The Servant Boy: A Rags to Riches Novel by Reesha Goral

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The Servant Boy: A Rags to Riches Novel

by Reesha Goral

Publication Date: 1st December 2016

Blurb from Goodreads: The Servant Boy highlights the adventures of Zayne Shah, a young man who lives through the most horrific disaster his village, Saidpur, has ever seen. An epidemic has unknowingly raged through Saidpur and is taking the lives of umpteen folk before his eyes. Zayne is determined to find a cure to the mystery, at whatever the cost may be, even if that cost is a price he cannot presently afford.

Zayne goes through a series of ups and downs as he takes you with him, embracing life through vivid details, all of which include paradoxes that anyone from any walk of life can relate to: life and death, happiness and grief, love and envy, friendship and animosity.

Although The Servant Boy is a multicultural novel, and will appeal to those that will enjoy learning about the colorful and vibrant culture of Pakistan, it will also enchant those who enjoy mystery, fantasy, adventure, friendship, and romance. There is something in the novel for everyone.

AmazonIN

 


 

Review:~

 

Cover Page: I usually don’t prefer cover pages like this but here it goes with the book perfectly. It have a mystery yet powerful look.

 

9/10

 

Plot: As the summary says, this story is about Zayne and how he tackled various aspects of life. I’m pretty sure I didn’t want to read it at first. But as I started I was mesmerized by the work. Set in Saidpur, a total unknown place yet it felt like I was picturing myself there with the descriptions. The plot very fluently and easy to understand. As for character development it was good for Zayne but not so for some other.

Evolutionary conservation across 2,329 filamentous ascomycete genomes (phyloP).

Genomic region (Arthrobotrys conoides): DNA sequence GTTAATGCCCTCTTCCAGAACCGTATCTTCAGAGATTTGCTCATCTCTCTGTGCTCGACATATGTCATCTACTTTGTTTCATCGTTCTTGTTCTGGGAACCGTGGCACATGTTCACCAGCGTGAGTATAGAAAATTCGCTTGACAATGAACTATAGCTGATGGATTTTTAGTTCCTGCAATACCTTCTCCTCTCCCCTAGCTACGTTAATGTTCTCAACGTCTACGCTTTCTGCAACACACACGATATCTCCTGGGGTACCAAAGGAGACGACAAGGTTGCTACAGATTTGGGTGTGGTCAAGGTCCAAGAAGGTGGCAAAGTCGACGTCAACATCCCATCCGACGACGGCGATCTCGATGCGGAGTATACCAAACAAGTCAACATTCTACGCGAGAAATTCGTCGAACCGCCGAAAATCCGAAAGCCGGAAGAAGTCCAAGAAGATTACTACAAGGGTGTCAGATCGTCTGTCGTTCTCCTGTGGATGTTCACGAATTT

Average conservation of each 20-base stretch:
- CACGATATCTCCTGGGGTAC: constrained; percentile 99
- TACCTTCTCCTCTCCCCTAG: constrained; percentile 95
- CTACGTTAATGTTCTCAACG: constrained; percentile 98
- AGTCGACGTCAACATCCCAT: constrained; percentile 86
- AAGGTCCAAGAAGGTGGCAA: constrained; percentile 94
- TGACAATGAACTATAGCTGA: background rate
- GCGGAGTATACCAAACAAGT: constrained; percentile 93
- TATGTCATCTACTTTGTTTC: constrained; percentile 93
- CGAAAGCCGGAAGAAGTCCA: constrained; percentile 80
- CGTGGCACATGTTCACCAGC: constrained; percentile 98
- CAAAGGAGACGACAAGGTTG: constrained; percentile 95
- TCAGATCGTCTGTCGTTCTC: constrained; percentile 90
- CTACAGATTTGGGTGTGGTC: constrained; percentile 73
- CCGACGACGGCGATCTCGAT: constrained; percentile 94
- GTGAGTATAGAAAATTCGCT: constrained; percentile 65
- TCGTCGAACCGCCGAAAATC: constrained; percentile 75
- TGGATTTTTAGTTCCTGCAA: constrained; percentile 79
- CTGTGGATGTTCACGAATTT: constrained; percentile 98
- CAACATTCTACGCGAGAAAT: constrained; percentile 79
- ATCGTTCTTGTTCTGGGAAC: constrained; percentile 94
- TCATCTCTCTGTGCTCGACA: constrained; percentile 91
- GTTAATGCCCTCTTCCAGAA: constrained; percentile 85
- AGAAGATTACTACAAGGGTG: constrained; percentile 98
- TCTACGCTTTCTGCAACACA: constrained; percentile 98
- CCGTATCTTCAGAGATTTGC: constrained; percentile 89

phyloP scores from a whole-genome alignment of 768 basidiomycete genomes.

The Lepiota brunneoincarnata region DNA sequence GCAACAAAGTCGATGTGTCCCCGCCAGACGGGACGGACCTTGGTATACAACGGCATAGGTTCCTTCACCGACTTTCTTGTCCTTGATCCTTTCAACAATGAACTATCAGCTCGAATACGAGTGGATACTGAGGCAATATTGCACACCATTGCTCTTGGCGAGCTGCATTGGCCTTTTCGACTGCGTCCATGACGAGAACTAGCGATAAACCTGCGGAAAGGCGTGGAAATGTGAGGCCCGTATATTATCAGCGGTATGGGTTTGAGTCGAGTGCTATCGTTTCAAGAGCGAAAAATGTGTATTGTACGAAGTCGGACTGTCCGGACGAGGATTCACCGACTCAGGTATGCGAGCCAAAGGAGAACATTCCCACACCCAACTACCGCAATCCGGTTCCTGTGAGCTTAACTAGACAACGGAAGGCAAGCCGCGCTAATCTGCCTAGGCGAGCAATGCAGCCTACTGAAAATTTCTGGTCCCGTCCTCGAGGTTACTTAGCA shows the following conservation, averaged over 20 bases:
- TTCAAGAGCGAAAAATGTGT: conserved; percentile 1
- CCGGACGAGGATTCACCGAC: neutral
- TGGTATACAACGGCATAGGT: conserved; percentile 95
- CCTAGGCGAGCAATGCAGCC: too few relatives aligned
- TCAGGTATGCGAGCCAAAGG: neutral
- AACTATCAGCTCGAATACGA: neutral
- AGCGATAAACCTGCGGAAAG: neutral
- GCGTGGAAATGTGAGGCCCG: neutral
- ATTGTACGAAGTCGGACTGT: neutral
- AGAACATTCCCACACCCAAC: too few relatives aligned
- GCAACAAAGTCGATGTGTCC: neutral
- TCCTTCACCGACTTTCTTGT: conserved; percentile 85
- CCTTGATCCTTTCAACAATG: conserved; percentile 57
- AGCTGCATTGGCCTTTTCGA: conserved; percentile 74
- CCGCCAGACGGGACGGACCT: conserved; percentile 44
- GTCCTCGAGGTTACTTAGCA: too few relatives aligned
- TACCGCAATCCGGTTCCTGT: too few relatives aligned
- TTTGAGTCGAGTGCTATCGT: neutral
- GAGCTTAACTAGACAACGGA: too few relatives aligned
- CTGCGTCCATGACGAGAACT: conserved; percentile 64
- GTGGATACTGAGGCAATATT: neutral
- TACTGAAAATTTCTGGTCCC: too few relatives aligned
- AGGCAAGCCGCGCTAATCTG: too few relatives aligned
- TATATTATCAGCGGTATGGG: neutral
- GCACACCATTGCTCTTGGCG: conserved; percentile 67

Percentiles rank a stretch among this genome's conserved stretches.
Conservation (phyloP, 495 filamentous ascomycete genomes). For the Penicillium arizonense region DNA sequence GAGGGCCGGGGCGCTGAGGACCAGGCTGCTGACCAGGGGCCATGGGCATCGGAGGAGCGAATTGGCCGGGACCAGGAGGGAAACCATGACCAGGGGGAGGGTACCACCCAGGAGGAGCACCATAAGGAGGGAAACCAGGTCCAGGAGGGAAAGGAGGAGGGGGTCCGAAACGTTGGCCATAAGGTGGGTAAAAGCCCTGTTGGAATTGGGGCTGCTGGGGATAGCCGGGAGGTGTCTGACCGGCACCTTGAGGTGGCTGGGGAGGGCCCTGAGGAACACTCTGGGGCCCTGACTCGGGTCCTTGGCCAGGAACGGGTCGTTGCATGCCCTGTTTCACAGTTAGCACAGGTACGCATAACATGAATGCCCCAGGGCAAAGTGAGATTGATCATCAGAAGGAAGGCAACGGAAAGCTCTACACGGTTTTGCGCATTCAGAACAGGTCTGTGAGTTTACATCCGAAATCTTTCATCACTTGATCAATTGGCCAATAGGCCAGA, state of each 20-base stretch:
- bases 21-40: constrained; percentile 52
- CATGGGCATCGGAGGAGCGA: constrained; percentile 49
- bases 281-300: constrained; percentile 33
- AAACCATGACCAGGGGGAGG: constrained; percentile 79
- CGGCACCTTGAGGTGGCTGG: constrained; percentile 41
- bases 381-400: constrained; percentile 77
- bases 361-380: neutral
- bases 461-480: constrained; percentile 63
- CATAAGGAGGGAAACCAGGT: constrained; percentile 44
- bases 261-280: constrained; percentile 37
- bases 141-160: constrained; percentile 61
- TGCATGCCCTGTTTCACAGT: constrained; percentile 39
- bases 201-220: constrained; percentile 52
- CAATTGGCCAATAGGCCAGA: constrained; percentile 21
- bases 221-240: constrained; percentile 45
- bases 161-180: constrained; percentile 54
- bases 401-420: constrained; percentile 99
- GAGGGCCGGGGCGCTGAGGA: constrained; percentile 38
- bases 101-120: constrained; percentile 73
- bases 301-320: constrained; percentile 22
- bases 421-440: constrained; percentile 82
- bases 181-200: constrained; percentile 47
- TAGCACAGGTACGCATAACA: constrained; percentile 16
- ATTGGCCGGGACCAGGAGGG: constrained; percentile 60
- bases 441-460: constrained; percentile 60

8/10

 

Writing: 

  • “Man spent decades creating modern technology and medicine. Man was the best companion. Man made offspring. Man designed and built the tallest skyscrapers. Man went to the moon. Man felt with heart and thought with brain. But at the time of death, man was useless. “Here.”
  • “the texture of a man’s palms determined how hard he had worked in his life.”
  • “It was as if I was born a musician, and God handed me a guitar, but forbade me to strum it. ***”

8/10

 

Overall: This book deals with one of the major problem of society i.e. poverty, social status. The author beautifully described it. Zayne’s character was easily felt. He was a simple yet ambitious person. What I liked most about him was his hardworking and optimistic nature.

The descriptions that author used to describe the surrounding was amazing. I liked how simple yet deep they were. This book is a good read if you want to add a new Mutli-cultured novel on your shelf. 🙂

 

8/10

 

**Received an e-copy from the Author in exchange of an honest review. Thank you!**


 

Author’s Bio:~

16056784 Reesha Goral was born in the chilly winter of the late 80’s. She was raised in Northern California, and that is also where she graduated from University, attaining her bachelors of science in business administration. After graduating and working for some time, she decided to further her education and attain a J.D. degree. One night, while prepping for her law school examination, she began writing pieces of a story from her imagination. Those pieces later became her novel, The Servant Boy. She completed the story in two and a half years. Shortly after its completion, she was wedded. The year succeeding she gave birth to her first-born; and the year following that one, her novel, made its debut in Istanbul, Turkey, where it was translated and published under the title Uşak. It was then later picked up and published in America, where it was originally written, and by it’s authentic title, The Servant Boy. In inspiration of writing The Servant Boy, she was deeply impacted by her many visits to Pakistan. She frequented Pakistan so much, at a point it almost became like her second home. She was deeply impacted by her social engagements during those travels. On an account of engaging with an unsheltered woman, she spoke, “People are dying of hunger every year. They are people with bare necessities who have to instead improvise, with barely any. And that only makes them living, lifeless people.” Her various other personal experiences, research, and imagination assembled the rest of the novel. She now resides in the East Coast with her husband and their son.

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